FIG. 6 is a waveform diagram of which the waveform of FIG. 5 was second-order differentiated;

FIG. 7 is a control block diagram of a color printer in the present embodiment;

FIG. 8 is a detailed circuit diagram showing a part of the block of FIG. 7; and

FIGS. 9A to 9G are signal waveform diagrams in each portion of FIG. 8.

DETAILED DESCRIPTION OF THE PREFERRED EMBODIMENT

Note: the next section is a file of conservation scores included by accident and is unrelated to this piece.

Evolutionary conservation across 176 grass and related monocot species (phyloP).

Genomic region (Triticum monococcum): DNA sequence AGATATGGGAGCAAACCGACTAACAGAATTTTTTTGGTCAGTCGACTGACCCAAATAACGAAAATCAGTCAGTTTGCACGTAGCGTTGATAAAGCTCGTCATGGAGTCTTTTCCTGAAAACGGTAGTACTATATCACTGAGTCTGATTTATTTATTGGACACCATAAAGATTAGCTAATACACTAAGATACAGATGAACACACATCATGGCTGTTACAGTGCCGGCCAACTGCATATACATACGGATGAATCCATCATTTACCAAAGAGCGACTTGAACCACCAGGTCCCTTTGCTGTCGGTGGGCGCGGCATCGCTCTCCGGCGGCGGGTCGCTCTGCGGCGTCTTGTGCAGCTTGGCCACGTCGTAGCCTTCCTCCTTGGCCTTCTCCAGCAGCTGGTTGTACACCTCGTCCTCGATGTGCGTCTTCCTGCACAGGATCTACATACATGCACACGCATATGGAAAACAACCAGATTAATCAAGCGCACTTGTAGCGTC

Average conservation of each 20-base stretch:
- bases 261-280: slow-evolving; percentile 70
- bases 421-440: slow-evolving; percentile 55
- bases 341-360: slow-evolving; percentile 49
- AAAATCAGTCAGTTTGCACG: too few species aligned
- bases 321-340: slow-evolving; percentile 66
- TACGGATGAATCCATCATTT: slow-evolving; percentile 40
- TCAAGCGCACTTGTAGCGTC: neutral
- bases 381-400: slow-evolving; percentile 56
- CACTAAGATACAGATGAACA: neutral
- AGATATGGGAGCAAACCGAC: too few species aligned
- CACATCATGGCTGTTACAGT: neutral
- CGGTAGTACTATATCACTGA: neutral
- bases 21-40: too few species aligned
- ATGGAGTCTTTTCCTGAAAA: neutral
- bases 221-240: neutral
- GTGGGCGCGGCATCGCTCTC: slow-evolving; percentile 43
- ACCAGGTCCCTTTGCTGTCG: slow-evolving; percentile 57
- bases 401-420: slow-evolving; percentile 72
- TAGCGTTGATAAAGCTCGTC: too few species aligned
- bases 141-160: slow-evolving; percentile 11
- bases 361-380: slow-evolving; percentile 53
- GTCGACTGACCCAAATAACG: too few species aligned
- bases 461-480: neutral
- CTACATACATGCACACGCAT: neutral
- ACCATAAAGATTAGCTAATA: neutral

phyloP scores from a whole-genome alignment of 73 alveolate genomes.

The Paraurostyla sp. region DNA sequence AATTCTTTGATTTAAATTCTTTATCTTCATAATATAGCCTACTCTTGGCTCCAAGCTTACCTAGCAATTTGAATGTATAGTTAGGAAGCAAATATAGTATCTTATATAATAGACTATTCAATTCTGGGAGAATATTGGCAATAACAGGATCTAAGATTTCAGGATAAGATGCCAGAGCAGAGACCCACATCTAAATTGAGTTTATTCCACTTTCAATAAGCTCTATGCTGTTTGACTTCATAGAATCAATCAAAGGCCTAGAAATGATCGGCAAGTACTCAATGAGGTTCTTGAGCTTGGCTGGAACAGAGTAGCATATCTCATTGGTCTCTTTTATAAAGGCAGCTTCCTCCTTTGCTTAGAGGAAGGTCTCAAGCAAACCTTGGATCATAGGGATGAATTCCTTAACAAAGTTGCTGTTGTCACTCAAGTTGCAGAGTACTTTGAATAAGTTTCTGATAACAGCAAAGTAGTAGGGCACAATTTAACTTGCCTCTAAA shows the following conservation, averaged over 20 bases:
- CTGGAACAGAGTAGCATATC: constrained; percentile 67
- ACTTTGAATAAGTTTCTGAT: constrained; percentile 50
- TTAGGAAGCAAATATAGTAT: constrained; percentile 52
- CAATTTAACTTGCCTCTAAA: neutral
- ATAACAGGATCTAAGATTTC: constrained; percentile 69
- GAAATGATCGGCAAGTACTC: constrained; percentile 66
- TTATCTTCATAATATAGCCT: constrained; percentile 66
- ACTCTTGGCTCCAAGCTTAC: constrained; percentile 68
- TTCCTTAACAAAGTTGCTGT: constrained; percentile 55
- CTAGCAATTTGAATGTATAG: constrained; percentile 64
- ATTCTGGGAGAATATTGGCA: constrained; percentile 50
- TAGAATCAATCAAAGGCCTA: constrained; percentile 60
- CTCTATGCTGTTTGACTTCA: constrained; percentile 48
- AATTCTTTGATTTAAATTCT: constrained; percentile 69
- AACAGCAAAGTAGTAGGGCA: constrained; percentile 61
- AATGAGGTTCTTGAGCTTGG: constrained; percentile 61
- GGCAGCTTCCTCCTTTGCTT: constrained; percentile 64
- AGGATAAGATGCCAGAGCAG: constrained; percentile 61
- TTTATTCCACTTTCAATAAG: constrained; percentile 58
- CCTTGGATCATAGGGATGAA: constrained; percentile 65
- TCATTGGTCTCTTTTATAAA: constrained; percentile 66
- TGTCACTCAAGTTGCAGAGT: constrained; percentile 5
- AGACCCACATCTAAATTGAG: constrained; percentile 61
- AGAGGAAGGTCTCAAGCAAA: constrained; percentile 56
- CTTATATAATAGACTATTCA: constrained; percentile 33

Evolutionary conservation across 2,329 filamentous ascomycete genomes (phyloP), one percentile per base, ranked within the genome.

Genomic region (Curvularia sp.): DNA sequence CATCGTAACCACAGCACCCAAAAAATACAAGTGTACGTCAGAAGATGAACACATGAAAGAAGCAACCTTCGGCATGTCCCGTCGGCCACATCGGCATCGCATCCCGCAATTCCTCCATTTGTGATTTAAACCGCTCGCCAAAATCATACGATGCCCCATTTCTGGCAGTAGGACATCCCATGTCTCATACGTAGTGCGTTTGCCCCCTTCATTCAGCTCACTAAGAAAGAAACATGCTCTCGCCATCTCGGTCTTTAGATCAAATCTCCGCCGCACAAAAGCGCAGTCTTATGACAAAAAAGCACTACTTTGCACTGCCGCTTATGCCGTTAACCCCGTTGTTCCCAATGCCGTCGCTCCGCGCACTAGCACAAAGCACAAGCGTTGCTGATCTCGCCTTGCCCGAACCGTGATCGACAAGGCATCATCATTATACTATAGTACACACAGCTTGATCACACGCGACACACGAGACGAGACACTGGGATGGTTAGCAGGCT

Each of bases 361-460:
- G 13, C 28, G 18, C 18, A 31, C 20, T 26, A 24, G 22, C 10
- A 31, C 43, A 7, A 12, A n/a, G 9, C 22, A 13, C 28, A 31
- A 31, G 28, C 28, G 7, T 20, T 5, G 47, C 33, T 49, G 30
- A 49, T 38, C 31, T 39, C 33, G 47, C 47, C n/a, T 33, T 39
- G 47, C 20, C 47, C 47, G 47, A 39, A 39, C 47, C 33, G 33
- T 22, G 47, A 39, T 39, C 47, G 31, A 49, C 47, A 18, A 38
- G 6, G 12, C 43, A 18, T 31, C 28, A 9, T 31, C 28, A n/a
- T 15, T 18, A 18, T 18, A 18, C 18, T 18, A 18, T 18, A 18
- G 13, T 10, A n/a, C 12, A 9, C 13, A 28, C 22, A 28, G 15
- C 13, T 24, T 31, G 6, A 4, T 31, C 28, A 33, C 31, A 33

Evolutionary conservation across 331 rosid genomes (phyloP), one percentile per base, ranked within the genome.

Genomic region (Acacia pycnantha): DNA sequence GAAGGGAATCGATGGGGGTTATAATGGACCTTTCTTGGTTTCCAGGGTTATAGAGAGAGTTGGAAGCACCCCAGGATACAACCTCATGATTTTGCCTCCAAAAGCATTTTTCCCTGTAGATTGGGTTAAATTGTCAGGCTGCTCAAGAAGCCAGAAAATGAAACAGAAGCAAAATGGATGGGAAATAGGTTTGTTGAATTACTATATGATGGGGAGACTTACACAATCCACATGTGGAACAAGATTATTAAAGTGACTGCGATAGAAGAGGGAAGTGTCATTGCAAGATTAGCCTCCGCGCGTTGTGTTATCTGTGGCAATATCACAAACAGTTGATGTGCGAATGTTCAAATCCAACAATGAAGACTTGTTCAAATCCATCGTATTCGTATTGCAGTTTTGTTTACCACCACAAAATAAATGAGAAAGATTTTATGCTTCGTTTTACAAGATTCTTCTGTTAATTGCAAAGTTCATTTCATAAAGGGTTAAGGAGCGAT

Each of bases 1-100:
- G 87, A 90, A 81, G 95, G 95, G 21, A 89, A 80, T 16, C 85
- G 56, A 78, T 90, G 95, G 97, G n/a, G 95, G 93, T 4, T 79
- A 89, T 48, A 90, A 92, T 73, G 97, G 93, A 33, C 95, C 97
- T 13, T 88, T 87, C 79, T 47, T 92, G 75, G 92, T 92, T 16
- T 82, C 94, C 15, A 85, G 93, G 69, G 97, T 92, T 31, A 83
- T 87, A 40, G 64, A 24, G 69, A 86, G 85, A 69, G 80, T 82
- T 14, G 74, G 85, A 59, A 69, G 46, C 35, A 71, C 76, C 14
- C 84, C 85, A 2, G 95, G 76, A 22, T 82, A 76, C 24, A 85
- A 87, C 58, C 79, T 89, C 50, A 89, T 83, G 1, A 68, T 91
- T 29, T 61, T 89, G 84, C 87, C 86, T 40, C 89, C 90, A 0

FIG. 1A is a cross sectional view of the ink jet head shown in this embodiment and FIG. 1B is a cross sectional view showing the construction of a piezovibrator. In the drawings, a glass tube 1 has an elongated point and a piezovibrator 2 coming into contact with the periphery of the glass tube 1. A reference numeral 3 denotes a tubular piezodevice and 4 and 5 indicate electrodes, respectively. A pulse-like voltage is applied between the electrodes 4 and thereby performing contraction and recovery of the tube in the direction of the inside diameter. At this time, by supplying ink from the direction indicated by an arrow B, it is possible to discharge an ink droplet from the elongated point (orifice portion) of the glass tube 1. The size of the discharged ink droplet can be changed in dependence upon the magnitude of the voltage to be applied to this piezodevice. According to our experiments, it was possible to change with respect to the width of about three times larger as the print dot diameter. However, the change in diameter of about three times larger results in about nine times the area ratio, and this is unsatisfactory to represent the density gradient as a picture printer. Therefore, as shown in FIG. 2, an ink jet head unit 10 is constructed which uses two heads 6 and 7 provided with ink tanks 8 and 9 in which inks with different densities (also referred to herein as "concentration") are contained, respectively. FIG. 3 is a constructional drawing of the mechanical section of a printer in which the head unit 10 shown in FIG. 2 was installed. In the drawing, a reference numeral 11 denotes a platen; 12 indicates a pulse motor to feed forms; 13 represents a motor to scan a head carriage 14 on which the head unit 10 was mounted by means of a guide 15 and a screw 16.